History Books By Topic

Learning About The Roman Empire

This post is for sharing favorite books on the following history topics:

the Roman Republic

the Roman Empire

Socrates, Pythagoras


(For the list of all history topics addressed by this blog, click here.  For books related to earlier, ancient Rome click here.)


From Wikipedia:

  •  The Roman Republic is usually dated from 509 BC through about 27 BC.
  •  The Roman Empire is usually dated from 27 BC through the abdication of the last emperor in 476 AD.  (Wikipedia)


For Elementary Students:
City: A Story of Roman Planning & Construction by David Macaulay. Takes place approx. 25 BC:

Detectives in Togas, by Henry Winterfeld. My 9yo thought that, although there were some “suspenseful” parts, it was “hilarious.”

Cleopatra, by Diane Stanley – gorgeous illustrations and Stanley’s classic style. Cleopatra was born approx. 69 BC in Macedonia.

A Triumph For Flavius, by Caroline D. Snedeker. Takes place approx. 146 BC. Based on the aftermath of the Achaean War:

Galen and the Gateway to Medicine, by Jeanne Bendick. Takes place approx. 129 AD:

Archimedes and the Door of Science by Jeanne Bendick. Science history, takes place approx. 287 BC:

Herodotus and the Road to History, by Jeanne Bendick. Takes place approx. 460 BC:

Lysis Goes to the Play, by Caroline D. Snedeker. Takes place approx. 480-406 BC:

Theras and His Town, by Caroline D. Snedeker. Takes place approx. 450 BC. (The Peloponnesian War between Sparta and Athens – both in Greece – took place from 431 to 404 BC and resulted in the destruction of Athens.)

You Wouldn’t Want to be in Alexander the Great’s Army! by Jacqueline Morley. A comedic yet informative look at this army set in 334-323 BC. This is a series of comical history books for children.

Not a book, this is a huge map published by National Geographic about the Roman Empire. We own it (and several others from this series) and it is a very interesting addition to our studies:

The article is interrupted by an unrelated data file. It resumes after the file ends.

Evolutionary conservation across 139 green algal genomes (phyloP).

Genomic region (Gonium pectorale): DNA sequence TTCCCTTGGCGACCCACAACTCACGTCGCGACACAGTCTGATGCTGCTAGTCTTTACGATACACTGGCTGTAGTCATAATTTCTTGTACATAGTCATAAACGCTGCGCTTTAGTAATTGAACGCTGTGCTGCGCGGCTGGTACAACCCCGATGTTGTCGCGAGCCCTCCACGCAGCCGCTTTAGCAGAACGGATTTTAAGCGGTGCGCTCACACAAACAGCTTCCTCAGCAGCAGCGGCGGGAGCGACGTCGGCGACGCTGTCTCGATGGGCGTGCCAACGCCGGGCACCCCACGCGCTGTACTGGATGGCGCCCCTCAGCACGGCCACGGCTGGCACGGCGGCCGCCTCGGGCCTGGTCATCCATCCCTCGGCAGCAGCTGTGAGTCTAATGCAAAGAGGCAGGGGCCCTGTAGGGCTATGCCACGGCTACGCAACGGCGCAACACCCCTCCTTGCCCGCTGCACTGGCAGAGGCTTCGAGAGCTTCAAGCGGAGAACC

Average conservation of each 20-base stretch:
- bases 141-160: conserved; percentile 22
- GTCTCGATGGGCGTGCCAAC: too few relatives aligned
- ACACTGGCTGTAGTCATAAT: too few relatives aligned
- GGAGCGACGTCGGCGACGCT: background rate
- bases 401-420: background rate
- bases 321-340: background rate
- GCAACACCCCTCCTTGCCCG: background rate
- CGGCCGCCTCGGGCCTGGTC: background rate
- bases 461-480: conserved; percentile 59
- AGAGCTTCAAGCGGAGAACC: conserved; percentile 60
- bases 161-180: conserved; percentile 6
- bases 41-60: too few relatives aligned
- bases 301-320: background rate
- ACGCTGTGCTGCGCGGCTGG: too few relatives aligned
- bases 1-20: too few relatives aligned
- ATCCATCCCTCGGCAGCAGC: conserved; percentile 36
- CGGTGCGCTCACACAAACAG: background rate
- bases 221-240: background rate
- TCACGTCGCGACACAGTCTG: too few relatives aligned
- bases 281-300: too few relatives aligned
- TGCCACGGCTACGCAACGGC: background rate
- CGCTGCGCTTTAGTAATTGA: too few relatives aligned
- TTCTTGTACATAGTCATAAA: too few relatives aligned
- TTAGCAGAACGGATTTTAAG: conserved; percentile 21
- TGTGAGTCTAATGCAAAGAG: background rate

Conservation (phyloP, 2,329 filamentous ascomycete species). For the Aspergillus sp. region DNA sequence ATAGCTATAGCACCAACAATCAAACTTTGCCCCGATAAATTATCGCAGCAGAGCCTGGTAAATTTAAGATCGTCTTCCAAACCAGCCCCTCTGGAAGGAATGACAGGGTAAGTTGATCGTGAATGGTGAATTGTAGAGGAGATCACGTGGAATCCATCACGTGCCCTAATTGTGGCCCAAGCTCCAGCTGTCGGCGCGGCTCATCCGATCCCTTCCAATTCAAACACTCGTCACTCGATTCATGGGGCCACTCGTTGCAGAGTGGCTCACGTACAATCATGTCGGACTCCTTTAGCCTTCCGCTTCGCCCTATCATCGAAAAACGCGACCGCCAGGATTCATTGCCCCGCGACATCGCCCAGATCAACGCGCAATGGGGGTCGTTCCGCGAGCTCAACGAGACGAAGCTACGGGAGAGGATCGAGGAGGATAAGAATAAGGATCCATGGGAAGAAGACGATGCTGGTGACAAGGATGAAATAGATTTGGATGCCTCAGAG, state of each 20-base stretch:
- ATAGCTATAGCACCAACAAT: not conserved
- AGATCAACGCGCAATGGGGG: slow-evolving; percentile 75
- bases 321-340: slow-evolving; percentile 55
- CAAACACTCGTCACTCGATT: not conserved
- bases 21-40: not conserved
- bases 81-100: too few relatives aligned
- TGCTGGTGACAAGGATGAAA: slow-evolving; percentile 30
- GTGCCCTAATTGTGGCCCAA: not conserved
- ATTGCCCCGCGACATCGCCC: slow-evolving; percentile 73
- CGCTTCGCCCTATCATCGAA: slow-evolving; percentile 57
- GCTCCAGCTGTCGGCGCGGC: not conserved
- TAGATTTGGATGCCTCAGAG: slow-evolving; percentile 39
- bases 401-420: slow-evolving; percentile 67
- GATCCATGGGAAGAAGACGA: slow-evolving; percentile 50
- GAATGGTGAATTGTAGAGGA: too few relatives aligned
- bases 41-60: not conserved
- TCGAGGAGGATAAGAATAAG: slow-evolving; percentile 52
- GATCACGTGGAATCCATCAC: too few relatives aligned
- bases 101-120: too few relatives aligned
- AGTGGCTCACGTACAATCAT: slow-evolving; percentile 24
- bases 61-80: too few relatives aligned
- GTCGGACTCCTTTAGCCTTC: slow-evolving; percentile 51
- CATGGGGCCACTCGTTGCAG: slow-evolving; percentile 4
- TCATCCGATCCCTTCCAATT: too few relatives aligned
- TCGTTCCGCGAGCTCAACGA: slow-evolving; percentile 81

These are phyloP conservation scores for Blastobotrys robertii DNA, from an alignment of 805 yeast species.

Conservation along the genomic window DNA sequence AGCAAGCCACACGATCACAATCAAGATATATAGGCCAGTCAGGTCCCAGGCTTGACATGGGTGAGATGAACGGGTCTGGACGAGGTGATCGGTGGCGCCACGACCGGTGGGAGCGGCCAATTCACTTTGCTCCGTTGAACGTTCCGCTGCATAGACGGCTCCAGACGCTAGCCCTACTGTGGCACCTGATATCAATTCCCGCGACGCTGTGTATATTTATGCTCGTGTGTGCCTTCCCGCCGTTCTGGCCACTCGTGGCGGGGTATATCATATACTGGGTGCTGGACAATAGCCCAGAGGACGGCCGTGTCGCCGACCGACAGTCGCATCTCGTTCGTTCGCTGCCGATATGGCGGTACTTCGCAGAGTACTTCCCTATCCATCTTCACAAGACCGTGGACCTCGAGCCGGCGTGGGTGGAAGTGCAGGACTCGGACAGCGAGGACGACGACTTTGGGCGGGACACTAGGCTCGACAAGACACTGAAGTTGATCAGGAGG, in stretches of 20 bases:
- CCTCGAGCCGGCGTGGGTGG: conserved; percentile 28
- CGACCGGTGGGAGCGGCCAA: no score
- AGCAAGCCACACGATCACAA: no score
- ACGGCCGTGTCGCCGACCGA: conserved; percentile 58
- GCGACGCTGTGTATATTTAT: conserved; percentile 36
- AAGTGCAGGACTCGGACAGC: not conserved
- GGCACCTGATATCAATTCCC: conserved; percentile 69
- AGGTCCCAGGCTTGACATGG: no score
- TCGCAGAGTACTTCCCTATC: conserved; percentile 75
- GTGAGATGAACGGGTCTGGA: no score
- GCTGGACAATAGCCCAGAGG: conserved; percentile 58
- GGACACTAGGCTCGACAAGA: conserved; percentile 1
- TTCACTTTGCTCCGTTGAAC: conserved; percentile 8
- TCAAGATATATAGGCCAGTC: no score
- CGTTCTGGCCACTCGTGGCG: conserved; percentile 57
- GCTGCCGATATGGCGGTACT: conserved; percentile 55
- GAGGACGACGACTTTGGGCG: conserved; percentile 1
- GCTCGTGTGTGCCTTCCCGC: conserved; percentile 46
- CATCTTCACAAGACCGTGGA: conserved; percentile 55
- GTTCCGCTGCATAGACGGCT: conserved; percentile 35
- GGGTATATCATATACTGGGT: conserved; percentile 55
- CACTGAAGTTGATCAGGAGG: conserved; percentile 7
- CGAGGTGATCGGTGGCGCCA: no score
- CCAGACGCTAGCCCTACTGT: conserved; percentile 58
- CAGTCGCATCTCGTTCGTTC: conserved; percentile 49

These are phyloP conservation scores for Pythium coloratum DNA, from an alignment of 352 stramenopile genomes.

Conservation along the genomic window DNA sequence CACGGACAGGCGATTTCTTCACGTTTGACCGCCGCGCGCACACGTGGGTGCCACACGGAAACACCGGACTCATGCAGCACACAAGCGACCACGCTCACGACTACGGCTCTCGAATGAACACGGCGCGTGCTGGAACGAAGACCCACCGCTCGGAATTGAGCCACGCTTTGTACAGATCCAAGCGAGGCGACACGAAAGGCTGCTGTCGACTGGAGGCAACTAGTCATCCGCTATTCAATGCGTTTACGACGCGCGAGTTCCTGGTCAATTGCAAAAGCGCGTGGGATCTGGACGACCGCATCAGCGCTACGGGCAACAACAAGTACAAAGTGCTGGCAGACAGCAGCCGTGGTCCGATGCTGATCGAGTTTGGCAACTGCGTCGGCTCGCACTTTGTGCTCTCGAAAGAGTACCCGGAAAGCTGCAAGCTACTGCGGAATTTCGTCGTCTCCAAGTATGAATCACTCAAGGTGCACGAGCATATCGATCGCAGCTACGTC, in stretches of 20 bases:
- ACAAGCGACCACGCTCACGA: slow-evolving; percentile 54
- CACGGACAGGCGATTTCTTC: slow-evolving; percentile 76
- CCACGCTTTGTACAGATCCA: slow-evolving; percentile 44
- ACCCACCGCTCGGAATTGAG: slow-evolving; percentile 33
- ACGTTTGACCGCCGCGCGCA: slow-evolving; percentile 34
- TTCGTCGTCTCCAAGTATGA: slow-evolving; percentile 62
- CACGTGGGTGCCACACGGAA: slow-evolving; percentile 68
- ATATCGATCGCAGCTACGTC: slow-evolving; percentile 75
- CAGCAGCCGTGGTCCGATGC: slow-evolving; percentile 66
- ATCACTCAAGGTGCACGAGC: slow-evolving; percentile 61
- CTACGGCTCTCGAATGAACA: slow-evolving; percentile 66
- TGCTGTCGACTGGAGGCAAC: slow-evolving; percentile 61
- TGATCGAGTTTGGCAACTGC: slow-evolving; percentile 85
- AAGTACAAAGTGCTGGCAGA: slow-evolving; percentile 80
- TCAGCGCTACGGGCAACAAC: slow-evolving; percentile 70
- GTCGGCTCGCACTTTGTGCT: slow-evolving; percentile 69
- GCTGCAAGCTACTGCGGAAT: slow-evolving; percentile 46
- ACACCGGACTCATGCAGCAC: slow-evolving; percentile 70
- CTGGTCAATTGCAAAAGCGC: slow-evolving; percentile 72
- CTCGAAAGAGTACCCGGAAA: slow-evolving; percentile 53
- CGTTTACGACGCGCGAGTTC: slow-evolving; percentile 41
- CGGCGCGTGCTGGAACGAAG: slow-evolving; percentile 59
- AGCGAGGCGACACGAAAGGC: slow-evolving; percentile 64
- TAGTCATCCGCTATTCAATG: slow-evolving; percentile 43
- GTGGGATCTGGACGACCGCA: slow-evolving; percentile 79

For High School Students:


What are your favorite history books on this topic? Feel free to share with a comment below.


4 thoughts on “Learning About The Roman Empire

  1. This is my list for my high schoolers. We’re in the middle of The Aeneid by Virgil right now. I am posting these in my “part 2” post of Ancient Rome. Some overlap with yours :).

    The Aeneid for Boys and Girls (they read this before the original Aeneid)
    The Aeneid by Virgil
    Julius Caesar by Shakespeare
    Cicero’s The Republic and The Law (2 separate books that I have in one binding)
    St. Anthanaus (Tan Books)
    Lives of the Later Caesars (Penguin Classics)
    Constantine biography
    St. Helen of the Cross (Constantine’s mother)
    The Children’s Plutarch (then maybe the original)
    Horrible Histories: The Rotten Romans
    Lost Civilizations: Ancient Romans
    Understanding People in the Past: The Ancient Romans
    The Human Adventure: Greek and Roman Civilization
    Oxford Profiles: Ancient Romans (especially Constantine and Theodosius the Great)
    Detectives in Togas
    The Spear or The Restless Flame by de Wohl (The Spear is excellent; I haven’t read the other yet)
    Pocket Dictionary of Roman Emperors
    Eusebius: The History of the Church
    The Ancient Romans (by Lassieur)

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